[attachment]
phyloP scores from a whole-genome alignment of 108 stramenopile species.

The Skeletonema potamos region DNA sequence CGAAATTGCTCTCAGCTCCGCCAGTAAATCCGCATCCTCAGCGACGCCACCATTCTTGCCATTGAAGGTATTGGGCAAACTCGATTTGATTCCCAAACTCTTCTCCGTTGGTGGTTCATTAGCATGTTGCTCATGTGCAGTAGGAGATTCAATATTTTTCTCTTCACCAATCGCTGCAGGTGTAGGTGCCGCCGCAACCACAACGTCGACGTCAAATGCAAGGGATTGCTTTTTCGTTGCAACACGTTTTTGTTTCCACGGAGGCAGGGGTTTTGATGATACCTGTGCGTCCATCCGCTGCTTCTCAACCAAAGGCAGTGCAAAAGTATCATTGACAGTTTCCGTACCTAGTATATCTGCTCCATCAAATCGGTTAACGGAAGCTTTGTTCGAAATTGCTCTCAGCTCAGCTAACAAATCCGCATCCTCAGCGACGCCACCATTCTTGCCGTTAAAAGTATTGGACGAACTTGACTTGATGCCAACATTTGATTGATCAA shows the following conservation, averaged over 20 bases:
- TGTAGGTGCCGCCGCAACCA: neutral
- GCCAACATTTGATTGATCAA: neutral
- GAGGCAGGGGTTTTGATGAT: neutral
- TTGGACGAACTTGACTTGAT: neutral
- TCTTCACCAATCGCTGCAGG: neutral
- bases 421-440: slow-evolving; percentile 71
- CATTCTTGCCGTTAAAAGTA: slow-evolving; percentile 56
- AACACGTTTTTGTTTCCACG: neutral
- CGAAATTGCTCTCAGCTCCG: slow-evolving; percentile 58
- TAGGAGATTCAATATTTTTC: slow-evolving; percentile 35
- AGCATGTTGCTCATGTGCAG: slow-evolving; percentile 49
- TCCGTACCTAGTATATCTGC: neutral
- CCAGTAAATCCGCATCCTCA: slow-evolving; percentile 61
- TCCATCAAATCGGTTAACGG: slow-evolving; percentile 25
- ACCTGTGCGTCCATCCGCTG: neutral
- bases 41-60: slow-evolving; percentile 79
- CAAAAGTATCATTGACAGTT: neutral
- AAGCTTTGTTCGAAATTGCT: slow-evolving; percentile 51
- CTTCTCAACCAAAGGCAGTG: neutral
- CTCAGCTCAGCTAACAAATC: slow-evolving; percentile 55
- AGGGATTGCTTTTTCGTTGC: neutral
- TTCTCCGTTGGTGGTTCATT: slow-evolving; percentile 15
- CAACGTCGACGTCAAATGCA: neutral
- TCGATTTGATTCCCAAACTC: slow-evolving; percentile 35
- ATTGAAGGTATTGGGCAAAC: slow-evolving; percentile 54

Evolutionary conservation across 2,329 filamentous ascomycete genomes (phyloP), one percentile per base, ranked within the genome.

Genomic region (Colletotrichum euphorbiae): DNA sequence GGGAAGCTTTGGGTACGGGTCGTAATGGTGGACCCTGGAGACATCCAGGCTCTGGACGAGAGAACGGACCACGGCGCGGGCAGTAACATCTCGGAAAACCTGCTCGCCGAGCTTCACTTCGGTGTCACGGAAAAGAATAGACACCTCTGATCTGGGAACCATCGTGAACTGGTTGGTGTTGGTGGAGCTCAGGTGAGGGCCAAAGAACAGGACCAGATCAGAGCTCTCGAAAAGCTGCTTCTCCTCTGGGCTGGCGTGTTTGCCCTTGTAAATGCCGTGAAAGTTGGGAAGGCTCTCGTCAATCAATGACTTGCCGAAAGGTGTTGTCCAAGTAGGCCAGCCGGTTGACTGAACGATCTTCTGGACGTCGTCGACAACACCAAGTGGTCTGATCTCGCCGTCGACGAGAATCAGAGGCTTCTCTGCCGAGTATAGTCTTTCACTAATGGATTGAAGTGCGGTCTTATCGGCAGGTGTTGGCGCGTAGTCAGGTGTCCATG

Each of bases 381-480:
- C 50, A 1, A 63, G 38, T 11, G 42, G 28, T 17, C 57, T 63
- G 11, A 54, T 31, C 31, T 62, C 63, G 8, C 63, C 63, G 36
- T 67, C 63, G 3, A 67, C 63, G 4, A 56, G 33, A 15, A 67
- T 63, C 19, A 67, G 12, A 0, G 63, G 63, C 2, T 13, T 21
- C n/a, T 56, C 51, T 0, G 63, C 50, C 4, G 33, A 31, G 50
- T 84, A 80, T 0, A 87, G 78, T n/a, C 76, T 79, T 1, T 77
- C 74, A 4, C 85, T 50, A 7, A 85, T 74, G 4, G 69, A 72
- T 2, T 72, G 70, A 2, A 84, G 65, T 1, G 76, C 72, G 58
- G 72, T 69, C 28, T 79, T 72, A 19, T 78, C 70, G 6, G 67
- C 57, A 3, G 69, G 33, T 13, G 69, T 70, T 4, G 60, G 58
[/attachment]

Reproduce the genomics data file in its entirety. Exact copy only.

phyloP scores from a whole-genome alignment of 108 stramenopile species.

The Skeletonema potamos region DNA sequence CGAAATTGCTCTCAGCTCCGCCAGTAAATCCGCATCCTCAGCGACGCCACCATTCTTGCCATTGAAGGTATTGGGCAAACTCGATTTGATTCCCAAACTCTTCTCCGTTGGTGGTTCATTAGCATGTTGCTCATGTGCAGTAGGAGATTCAATATTTTTCTCTTCACCAATCGCTGCAGGTGTAGGTGCCGCCGCAACCACAACGTCGACGTCAAATGCAAGGGATTGCTTTTTCGTTGCAACACGTTTTTGTTTCCACGGAGGCAGGGGTTTTGATGATACCTGTGCGTCCATCCGCTGCTTCTCAACCAAAGGCAGTGCAAAAGTATCATTGACAGTTTCCGTACCTAGTATATCTGCTCCATCAAATCGGTTAACGGAAGCTTTGTTCGAAATTGCTCTCAGCTCAGCTAACAAATCCGCATCCTCAGCGACGCCACCATTCTTGCCGTTAAAAGTATTGGACGAACTTGACTTGATGCCAACATTTGATTGATCAA shows the following conservation, averaged over 20 bases:
- TGTAGGTGCCGCCGCAACCA: neutral
- GCCAACATTTGATTGATCAA: neutral
- GAGGCAGGGGTTTTGATGAT: neutral
- TTGGACGAACTTGACTTGAT: neutral
- TCTTCACCAATCGCTGCAGG: neutral
- bases 421-440: slow-evolving; percentile 71
- CATTCTTGCCGTTAAAAGTA: slow-evolving; percentile 56
- AACACGTTTTTGTTTCCACG: neutral
- CGAAATTGCTCTCAGCTCCG: slow-evolving; percentile 58
- TAGGAGATTCAATATTTTTC: slow-evolving; percentile 35
- AGCATGTTGCTCATGTGCAG: slow-evolving; percentile 49
- TCCGTACCTAGTATATCTGC: neutral
- CCAGTAAATCCGCATCCTCA: slow-evolving; percentile 61
- TCCATCAAATCGGTTAACGG: slow-evolving; percentile 25
- ACCTGTGCGTCCATCCGCTG: neutral
- bases 41-60: slow-evolving; percentile 79
- CAAAAGTATCATTGACAGTT: neutral
- AAGCTTTGTTCGAAATTGCT: slow-evolving; percentile 51
- CTTCTCAACCAAAGGCAGTG: neutral
- CTCAGCTCAGCTAACAAATC: slow-evolving; percentile 55
- AGGGATTGCTTTTTCGTTGC: neutral
- TTCTCCGTTGGTGGTTCATT: slow-evolving; percentile 15
- CAACGTCGACGTCAAATGCA: neutral
- TCGATTTGATTCCCAAACTC: slow-evolving; percentile 35
- ATTGAAGGTATTGGGCAAAC: slow-evolving; percentile 54

Evolutionary conservation across 2,329 filamentous ascomycete genomes (phyloP), one percentile per base, ranked within the genome.

Genomic region (Colletotrichum euphorbiae): DNA sequence GGGAAGCTTTGGGTACGGGTCGTAATGGTGGACCCTGGAGACATCCAGGCTCTGGACGAGAGAACGGACCACGGCGCGGGCAGTAACATCTCGGAAAACCTGCTCGCCGAGCTTCACTTCGGTGTCACGGAAAAGAATAGACACCTCTGATCTGGGAACCATCGTGAACTGGTTGGTGTTGGTGGAGCTCAGGTGAGGGCCAAAGAACAGGACCAGATCAGAGCTCTCGAAAAGCTGCTTCTCCTCTGGGCTGGCGTGTTTGCCCTTGTAAATGCCGTGAAAGTTGGGAAGGCTCTCGTCAATCAATGACTTGCCGAAAGGTGTTGTCCAAGTAGGCCAGCCGGTTGACTGAACGATCTTCTGGACGTCGTCGACAACACCAAGTGGTCTGATCTCGCCGTCGACGAGAATCAGAGGCTTCTCTGCCGAGTATAGTCTTTCACTAATGGATTGAAGTGCGGTCTTATCGGCAGGTGTTGGCGCGTAGTCAGGTGTCCATG

Each of bases 381-480:
- C 50, A 1, A 63, G 38, T 11, G 42, G 28, T 17, C 57, T 63
- G 11, A 54, T 31, C 31, T 62, C 63, G 8, C 63, C 63, G 36
- T 67, C 63, G 3, A 67, C 63, G 4, A 56, G 33, A 15, A 67
- T 63, C 19, A 67, G 12, A 0, G 63, G 63, C 2, T 13, T 21
- C n/a, T 56, C 51, T 0, G 63, C 50, C 4, G 33, A 31, G 50
- T 84, A 80, T 0, A 87, G 78, T n/a, C 76, T 79, T 1, T 77
- C 74, A 4, C 85, T 50, A 7, A 85, T 74, G 4, G 69, A 72
- T 2, T 72, G 70, A 2, A 84, G 65, T 1, G 76, C 72, G 58
- G 72, T 69, C 28, T 79, T 72, A 19, T 78, C 70, G 6, G 67
- C 57, A 3, G 69, G 33, T 13, G 69, T 70, T 4, G 60, G 58